The movie's based on the old-fashioned moralistic concept of good vs. bad character. Except for Charlie, each of the other children with golden tickets is dominated by an evil trait: gluttony, snobbery, ambition, or pride. Charlie alone is loving, modest -- and nice. Freddie Highmore of Neverland, who works with Johnny Depp again playing Charlie, has a sweet spontaneity that makes Charlie's goodness likeable and real.

The factory setup and the ranging of children types is marked by stereotyping and even racism, beginning with the fat roly-poly German family with their gluttonous son whose father runs a sausage shop, and continuing with the snobbish English people, the technology-mad Americans and the obsessive, competitive American females with the mother who pushes her daughter to win prizes in meaningless things. She's going for a Guinness record for longest time chewing the same piece of bubblegum. Strangest and most perverse of all, Willy Wonka has brought little creatures from a country where they adore coca to be his slave workforce -- the Oompa Loompas -- who're all clones of the same tiny Indian man (Deep Roy) -- a model of at-home outsourcing, perhaps. The conceit is as astonishing as it is weird. Burton has his nasty cake and eats it too, because the less likeable children are done away with at first, and then brought back and allowed to leave the factory, if somewhat the worse for wear. That and Willy's final redemption seem weasely on Burton's part.

There's a song and dance routine done by the Oompa Loompas at each of the bad children's moments of downfall and it's pointed out early on that this means Willy had everything planned. But he pretends his worker-entertainers are just good at improvisation. The very idea of such a thing in such an elaborately staged movie is a huge joke. Tim Burton is the most calculating of cinematic artists, and a master of high kitsch.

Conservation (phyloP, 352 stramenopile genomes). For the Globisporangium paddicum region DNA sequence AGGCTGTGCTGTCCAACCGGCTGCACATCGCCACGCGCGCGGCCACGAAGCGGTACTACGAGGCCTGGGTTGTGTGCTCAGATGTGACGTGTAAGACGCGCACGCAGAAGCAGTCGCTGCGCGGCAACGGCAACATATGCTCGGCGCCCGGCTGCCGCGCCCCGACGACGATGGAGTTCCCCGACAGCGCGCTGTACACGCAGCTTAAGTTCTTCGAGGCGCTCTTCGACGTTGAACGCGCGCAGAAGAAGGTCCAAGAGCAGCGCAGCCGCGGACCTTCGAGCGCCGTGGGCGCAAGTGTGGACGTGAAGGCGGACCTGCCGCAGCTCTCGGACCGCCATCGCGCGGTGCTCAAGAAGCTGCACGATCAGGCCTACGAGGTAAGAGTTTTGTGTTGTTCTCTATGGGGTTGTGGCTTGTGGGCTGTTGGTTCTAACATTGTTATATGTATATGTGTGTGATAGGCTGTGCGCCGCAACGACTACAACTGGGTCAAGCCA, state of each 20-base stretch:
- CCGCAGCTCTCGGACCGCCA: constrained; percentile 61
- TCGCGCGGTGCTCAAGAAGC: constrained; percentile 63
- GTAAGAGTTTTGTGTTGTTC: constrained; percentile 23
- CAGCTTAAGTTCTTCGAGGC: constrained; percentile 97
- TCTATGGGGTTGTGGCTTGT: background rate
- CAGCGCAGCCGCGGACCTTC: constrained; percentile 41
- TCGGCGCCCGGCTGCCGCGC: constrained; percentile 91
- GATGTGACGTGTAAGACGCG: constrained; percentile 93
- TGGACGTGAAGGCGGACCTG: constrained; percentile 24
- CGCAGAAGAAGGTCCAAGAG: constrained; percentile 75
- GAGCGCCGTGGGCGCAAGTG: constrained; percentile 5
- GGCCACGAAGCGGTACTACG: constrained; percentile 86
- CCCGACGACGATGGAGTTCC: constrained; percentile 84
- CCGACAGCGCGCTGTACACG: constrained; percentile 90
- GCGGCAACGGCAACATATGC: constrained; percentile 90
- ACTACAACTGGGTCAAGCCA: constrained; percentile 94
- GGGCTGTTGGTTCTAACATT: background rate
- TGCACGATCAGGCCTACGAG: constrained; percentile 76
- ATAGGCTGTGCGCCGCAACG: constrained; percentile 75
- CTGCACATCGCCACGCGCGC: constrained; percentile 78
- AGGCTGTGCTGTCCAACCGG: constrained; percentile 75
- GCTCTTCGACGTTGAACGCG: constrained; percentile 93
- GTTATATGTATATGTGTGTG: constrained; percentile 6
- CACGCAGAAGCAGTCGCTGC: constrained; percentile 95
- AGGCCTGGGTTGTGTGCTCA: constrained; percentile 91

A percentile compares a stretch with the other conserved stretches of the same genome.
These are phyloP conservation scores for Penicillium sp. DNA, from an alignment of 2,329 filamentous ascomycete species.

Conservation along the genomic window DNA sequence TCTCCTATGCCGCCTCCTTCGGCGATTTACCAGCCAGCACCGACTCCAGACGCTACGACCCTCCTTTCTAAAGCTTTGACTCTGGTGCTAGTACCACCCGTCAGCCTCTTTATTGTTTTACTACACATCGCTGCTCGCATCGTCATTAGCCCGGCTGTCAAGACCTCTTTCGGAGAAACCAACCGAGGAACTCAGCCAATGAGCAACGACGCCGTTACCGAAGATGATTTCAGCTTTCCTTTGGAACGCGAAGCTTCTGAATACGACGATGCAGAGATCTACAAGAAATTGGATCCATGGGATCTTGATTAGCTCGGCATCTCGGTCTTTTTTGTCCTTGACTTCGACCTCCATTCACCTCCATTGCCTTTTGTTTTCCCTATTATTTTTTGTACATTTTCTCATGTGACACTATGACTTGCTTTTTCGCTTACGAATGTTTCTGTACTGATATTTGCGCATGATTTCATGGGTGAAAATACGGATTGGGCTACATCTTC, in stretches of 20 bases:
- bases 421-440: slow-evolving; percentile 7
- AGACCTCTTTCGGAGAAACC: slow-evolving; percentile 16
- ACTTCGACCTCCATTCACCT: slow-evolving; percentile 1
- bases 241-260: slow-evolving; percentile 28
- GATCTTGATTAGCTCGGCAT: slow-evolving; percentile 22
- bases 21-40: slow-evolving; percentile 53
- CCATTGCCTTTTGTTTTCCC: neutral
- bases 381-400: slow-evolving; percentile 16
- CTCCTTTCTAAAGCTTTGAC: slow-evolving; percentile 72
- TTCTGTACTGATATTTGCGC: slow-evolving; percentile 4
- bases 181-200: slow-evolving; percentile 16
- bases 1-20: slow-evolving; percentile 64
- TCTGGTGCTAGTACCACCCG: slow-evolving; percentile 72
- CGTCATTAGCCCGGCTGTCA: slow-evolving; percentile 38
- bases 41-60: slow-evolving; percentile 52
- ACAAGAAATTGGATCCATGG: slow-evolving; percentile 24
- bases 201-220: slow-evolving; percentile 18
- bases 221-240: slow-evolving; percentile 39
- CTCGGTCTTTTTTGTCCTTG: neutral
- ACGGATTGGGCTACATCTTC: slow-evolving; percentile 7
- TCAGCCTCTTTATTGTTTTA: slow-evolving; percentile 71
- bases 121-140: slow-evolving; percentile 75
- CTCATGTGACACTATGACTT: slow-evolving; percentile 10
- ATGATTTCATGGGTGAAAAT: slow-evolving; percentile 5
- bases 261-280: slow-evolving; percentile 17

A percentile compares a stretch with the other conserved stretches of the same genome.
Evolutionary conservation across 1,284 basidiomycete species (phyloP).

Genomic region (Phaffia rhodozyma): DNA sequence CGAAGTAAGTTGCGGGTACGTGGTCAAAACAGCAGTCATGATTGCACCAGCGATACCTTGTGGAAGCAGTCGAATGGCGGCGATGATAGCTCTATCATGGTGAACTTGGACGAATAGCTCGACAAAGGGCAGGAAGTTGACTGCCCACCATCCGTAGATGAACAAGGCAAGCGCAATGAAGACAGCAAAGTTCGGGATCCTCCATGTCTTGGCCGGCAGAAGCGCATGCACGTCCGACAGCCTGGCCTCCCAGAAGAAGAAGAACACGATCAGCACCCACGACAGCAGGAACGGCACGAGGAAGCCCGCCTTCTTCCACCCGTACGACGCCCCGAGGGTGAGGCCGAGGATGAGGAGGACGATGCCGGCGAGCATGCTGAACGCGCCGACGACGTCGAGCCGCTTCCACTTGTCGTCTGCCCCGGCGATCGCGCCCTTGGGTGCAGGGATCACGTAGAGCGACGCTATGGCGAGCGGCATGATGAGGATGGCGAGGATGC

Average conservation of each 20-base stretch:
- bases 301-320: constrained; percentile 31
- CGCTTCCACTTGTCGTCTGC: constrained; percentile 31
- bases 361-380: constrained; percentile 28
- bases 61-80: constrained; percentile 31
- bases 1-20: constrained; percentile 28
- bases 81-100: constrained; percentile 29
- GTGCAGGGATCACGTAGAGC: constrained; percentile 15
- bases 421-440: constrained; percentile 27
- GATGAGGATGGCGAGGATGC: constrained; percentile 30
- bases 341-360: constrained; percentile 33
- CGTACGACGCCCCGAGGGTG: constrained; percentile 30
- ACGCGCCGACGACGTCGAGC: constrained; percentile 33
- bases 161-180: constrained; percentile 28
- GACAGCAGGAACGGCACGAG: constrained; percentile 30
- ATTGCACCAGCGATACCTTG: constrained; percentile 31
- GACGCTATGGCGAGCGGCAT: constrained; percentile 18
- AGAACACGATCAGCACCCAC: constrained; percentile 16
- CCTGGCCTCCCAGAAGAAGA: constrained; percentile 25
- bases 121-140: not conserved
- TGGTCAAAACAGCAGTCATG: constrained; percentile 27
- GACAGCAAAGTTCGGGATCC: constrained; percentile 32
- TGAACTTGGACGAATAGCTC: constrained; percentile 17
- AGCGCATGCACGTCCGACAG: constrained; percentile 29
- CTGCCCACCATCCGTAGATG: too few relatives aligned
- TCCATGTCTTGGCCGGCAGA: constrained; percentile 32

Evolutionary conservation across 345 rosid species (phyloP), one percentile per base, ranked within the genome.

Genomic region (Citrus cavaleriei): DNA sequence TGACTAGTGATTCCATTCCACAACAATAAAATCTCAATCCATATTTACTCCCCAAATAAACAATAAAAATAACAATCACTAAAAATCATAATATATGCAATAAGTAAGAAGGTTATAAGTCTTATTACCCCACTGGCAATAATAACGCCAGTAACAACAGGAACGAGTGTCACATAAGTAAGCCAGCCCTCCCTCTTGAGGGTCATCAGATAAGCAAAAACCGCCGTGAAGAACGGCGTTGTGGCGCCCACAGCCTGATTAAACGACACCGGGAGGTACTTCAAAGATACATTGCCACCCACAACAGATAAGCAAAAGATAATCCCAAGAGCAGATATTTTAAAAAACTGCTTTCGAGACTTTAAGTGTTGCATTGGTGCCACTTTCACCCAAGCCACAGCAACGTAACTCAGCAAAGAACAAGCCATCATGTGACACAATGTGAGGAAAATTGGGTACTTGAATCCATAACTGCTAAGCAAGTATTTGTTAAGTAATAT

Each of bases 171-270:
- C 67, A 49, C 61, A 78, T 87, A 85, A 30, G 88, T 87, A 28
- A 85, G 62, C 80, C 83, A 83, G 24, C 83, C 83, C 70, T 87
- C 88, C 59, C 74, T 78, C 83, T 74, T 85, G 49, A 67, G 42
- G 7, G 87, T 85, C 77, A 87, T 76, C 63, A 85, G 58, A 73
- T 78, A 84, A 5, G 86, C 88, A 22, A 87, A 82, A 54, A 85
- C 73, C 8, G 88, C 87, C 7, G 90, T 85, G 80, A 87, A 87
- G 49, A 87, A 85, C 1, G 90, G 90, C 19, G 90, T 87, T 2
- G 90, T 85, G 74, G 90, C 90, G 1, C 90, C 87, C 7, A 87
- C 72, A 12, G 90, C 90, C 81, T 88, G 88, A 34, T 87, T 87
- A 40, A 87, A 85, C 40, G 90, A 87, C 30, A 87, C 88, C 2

Particularly disturbing is the way the spoiled child of James Fox's snobbish English nut factory owner (Julia Winter) is attacked by dozens of squirrels and she and Fox are thrown down a tube to be smothered in weeks-old rotting garbage. The chewing-gum girl's fate, being blown up into a huge ball and turned blue, and the technology boy's, being shrunk and then stretched wafer thin, or the German kid's, being jammed into a chocolate-filled tube, aren't really any nicer; in fact their damage is more permanent. Depp's pronounced American accent is a curious inconsistency. He did manage a good Scottish one for Neverland.

It's a happily incestuous crew. Depp has worked with Burton famously before, and Depp has worked with Freddie Highmore, and Helena Bonham Carter's a Burton regular who's back with Depp as his dead bride in Burton's coming delight, Corpse Bride, which will also feature Oompa Loompa Deep Roy.

There's no doubt Tim Burton has a gift for the menace and unreality of children's literature, but Charlie and the Chocolate Factory, for all its beauty and exactitude, is an indigestible confection.